By Beth Freed

Judges, litigators hear information on challenges facing trans people

Jessica Davis

Changing your gender requires cutting through a lot of red tape, and in Texas, that means defending your decision to a judge.

Lambda Legal Defense and Education Fund and Gender, Education, Advocacy & Resources (GEAR) partnered to present the Transgender Legal Forum at the Resource Center of Dallas last week. Eight judges and several litigators joined more than 30 community folks to learn about the legal hardships that transgender people face.

According to organizers, the judges were attentive and inquisitive, and often chimed in on the legal debate.

Jessica Davis, a founding member of GEAR, gave a general overview of gender identity and expression. Gender identity is how someone feels on the inside about their gender, she said, while gender expression is the person one presents to the world. Those two don’t always line up and they can change over time, she said.

Gender theory commonly refers to the gender spectrum, with masculine on one pole and feminine on the other. Most folks fall in between, and this can also shift over time. Changing one’s gender expression is usually the climax of a lifetime of longing for transgender folks, said Davis, who also works at the Resource Center as an executive administrative assistant.

“For a lot of transgender individuals, changing your name and gender is monumental in transition,” she said. “They are celebrated as a second birth.”

Even though the city of Dallas does have a non-discrimination ordinance that covers employment, housing and public accommodations for trans people, there is no system in place to facilitate changing documents, said Davis. She said that some judges have refused name and gender changes because they will not be “activist judges.”

“As in the GLB communities, the transgender community faces many legal issues,” said Davis. “At each point, while our community shares issues facing us all, there is a bit of a twist [for transgender folks].”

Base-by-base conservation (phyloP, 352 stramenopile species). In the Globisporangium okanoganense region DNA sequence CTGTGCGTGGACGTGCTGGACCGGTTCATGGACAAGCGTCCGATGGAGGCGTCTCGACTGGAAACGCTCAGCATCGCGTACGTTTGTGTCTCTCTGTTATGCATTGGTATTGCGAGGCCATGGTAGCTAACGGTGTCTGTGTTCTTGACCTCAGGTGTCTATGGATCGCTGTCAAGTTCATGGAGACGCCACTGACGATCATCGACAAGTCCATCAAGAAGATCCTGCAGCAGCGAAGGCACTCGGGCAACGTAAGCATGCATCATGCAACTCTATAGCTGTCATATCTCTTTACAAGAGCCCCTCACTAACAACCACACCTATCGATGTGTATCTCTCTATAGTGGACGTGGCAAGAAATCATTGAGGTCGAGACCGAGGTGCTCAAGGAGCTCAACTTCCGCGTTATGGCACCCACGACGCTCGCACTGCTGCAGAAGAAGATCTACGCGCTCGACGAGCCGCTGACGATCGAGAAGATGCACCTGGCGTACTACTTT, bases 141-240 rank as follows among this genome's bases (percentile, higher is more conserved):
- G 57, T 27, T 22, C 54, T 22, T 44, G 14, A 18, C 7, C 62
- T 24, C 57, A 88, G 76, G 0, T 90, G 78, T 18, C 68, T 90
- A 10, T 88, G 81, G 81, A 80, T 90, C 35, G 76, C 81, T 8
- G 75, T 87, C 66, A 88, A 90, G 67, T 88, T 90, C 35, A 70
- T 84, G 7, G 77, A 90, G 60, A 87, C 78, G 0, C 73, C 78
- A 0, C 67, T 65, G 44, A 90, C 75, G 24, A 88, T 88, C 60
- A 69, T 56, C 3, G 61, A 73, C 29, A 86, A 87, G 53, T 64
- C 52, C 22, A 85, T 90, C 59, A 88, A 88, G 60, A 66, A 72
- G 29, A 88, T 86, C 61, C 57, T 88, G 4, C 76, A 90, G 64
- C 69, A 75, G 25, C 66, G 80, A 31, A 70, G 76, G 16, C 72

In order to change one’s gender mark on a Texas driver’s license, the Texas Department of Public Safety requires a court order. Corrected birth certificates are issued by the Texas Department of State Health Services’ Vital Statistics Office, and passports are issued by federal passport processing centers.

Cole Thaler, a transgender rights attorney for Lambda Legal spoke on the process transgender people go through to change their name and gender on documents.

“Many transgender people have difficulty obtaining identity documents that accurately reflect gender,” he said. “The hurdles are typically the result of government officials who don’t understand that transgender people are accurately presenting ourselves to the world, and that both law enforcement and safety goals are served by issuing proper identification.”

Davis noted that presenting one’s passport and driver’s license, when it doesn’t match their gender expression, can cause “undue stress and embarrassment.” She argued that facilitating the changes would aid security procedures rather than hinder them.

Thaler went on to discuss workplace discrimination claims, family law issues and privacy concerns. Currently, he is working on a discrimination claim for a Houston woman whose job offer was revoked when the employer learned she was transgender.

Thaler said he was pleased with the strong turnout of legal professionals at the forum.

“It is particularly important for judges to learn about the legal issues facing the transgender community, because gender transition often brings transgender people into the courtroom if for no other reason than a name change,” said Thaler. “The judges in attendance at last week’s presentation will already have a working knowledge of the legal context and the transgender community itself.”

Davis concurred, but said that it will take more than one night and one talk to make a significant change.

The Dallas Gay and Lesbian Alliance and the Stonewall Democrats both showed their support at the forum.

Although Stonewall President Jesse Garcia said that he wished more folks from the LGBT lawyer community and the trans community had attended, he thought the meeting was quite informative. He said he learned that 60 to 90 percent of the transgender community is unemployed and that there is a high rate of suicide, as well.

“Our transgendered brothers and sisters just want to live their lives independently, but stigma and ignorance relegates some to living in the shadows,” Garcia said.

To learn more, go online to GEAR sponsors a mixer at Ciudad on Oak Lawn Avenue on the last Thursday of every month.


This article appeared in the Dallas Voice print edition January 26, 2007 аутсорсинг этокак лучше раскрутить сайт